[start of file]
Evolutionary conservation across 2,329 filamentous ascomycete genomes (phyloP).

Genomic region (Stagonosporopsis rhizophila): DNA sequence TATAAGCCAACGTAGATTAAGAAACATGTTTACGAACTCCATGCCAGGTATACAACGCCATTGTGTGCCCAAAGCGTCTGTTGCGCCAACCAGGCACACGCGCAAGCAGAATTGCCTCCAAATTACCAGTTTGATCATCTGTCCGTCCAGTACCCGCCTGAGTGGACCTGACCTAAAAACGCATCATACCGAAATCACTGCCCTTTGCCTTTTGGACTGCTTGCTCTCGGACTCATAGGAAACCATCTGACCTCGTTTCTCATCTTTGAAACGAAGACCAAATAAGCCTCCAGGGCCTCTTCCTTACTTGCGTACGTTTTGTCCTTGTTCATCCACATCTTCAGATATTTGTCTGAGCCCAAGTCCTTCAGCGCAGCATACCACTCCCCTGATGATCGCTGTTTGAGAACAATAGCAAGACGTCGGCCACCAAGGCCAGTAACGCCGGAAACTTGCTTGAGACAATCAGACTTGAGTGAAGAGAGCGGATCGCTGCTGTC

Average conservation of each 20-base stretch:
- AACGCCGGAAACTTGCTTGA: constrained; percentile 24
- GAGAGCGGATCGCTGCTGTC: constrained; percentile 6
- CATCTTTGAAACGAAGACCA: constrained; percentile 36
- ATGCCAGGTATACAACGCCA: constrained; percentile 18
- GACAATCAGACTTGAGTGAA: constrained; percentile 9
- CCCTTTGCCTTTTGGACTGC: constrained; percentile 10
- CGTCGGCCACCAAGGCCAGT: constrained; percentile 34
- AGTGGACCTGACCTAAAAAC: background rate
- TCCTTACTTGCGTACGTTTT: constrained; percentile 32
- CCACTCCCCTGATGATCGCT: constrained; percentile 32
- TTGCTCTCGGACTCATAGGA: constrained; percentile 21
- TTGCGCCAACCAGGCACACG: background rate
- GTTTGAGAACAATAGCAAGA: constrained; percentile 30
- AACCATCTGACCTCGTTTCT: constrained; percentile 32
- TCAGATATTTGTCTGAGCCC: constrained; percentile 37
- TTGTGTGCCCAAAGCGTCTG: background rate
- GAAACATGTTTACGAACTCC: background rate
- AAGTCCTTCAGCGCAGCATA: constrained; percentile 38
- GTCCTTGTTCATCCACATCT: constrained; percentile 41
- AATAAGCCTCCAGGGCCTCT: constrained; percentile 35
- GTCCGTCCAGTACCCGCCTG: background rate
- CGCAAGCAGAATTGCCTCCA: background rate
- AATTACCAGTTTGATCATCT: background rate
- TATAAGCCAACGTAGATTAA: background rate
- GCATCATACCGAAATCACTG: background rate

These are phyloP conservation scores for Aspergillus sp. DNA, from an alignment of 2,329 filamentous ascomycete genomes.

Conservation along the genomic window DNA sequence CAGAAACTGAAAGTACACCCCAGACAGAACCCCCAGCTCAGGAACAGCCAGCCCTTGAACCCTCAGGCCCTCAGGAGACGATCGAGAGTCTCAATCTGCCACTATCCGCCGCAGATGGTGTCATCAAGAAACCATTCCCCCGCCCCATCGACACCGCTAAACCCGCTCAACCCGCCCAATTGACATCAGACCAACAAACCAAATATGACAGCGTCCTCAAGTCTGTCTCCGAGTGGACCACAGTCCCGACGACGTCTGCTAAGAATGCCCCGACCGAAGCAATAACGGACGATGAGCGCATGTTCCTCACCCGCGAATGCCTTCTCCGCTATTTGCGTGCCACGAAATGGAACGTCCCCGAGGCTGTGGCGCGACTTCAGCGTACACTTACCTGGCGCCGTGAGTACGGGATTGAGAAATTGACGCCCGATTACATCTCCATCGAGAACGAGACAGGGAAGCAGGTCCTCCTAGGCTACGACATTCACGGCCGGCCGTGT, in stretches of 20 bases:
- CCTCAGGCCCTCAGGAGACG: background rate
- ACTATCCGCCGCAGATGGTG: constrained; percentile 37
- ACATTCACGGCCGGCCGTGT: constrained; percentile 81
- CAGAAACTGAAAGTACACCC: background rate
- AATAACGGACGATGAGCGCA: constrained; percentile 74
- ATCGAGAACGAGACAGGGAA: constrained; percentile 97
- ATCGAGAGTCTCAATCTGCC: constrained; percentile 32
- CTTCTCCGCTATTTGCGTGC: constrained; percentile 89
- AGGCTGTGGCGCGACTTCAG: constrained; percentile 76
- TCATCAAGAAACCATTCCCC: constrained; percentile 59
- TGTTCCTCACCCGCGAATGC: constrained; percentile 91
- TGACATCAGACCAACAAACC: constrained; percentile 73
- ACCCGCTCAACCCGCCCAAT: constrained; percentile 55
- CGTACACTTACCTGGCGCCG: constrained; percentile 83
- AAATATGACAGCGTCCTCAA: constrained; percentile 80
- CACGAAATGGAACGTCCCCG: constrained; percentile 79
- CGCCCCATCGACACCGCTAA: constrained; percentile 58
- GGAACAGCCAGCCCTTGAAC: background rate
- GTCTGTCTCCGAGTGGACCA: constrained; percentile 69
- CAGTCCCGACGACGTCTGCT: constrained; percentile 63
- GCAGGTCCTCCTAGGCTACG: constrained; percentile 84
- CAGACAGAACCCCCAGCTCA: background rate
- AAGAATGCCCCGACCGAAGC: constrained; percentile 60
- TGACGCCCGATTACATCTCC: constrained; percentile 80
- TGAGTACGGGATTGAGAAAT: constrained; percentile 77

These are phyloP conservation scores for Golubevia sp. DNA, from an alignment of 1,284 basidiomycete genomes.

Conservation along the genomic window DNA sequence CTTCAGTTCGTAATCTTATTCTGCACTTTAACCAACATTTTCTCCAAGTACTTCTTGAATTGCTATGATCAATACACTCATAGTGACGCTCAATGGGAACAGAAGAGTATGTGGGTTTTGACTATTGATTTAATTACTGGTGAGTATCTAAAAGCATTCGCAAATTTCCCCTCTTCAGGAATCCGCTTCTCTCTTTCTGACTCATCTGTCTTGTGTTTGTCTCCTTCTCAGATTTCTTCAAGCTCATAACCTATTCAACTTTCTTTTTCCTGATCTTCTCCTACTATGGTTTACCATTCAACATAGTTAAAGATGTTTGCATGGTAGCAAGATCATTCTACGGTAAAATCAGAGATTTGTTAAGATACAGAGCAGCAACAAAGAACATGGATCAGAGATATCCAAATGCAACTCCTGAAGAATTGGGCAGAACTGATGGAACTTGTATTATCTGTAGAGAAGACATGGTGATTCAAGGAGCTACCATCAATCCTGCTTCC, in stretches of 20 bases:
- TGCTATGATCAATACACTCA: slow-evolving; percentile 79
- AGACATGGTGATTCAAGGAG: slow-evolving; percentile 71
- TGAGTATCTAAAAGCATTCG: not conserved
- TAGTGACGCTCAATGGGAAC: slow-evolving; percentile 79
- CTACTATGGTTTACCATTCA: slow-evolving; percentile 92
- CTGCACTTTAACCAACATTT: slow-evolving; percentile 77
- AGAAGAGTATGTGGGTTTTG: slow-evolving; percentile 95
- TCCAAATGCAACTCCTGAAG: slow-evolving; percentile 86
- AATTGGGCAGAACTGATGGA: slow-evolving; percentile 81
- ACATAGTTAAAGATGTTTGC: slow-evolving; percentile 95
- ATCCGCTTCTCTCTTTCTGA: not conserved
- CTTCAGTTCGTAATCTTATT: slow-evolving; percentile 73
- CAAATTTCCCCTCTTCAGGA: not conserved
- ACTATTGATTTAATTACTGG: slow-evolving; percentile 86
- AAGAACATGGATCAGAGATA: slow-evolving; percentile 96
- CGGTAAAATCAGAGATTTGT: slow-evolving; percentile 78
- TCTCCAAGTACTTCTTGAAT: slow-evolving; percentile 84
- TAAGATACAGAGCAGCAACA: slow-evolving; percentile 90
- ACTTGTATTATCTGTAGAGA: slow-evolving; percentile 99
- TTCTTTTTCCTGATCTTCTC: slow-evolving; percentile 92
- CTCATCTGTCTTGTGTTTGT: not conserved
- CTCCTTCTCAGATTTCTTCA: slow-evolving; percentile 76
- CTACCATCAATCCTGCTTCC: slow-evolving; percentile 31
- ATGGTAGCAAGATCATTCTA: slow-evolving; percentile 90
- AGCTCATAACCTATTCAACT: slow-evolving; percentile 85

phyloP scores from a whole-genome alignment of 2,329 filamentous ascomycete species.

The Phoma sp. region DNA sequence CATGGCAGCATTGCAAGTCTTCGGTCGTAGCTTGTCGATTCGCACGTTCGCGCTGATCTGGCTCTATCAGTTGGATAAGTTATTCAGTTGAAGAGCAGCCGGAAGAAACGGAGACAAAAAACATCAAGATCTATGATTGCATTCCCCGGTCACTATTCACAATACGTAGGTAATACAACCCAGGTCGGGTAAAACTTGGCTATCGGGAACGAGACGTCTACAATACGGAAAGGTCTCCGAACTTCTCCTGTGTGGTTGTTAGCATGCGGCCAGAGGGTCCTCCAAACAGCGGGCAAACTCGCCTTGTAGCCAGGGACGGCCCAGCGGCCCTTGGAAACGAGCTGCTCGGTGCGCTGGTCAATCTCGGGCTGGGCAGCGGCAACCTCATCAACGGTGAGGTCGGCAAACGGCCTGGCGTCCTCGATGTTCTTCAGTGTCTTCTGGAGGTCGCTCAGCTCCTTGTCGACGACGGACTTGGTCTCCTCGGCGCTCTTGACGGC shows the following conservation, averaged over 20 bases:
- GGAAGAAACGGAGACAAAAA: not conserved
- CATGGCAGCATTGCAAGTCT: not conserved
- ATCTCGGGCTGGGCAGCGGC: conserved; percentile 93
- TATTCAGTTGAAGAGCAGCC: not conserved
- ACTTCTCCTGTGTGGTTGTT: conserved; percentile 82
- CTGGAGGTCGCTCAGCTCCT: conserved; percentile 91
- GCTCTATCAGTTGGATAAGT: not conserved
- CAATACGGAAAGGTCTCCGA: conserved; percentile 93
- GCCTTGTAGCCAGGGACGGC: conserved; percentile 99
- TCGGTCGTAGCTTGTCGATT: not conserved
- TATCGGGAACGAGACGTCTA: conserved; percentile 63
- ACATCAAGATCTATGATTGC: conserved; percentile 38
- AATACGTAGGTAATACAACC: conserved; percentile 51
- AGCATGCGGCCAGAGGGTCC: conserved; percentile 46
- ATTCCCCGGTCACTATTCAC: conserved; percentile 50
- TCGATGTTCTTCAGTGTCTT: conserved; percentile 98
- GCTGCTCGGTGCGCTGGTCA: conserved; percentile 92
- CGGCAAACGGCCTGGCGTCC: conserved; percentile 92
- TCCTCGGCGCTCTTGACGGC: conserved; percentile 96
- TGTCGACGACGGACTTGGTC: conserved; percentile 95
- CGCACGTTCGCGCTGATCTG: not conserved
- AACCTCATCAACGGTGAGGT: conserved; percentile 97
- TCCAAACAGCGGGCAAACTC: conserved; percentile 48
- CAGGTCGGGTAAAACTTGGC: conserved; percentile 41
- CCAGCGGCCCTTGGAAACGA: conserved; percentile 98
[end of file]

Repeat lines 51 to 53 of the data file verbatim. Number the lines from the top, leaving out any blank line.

- GCAGGTCCTCCTAGGCTACG: constrained; percentile 84
- CAGACAGAACCCCCAGCTCA: background rate
- AAGAATGCCCCGACCGAAGC: constrained; percentile 60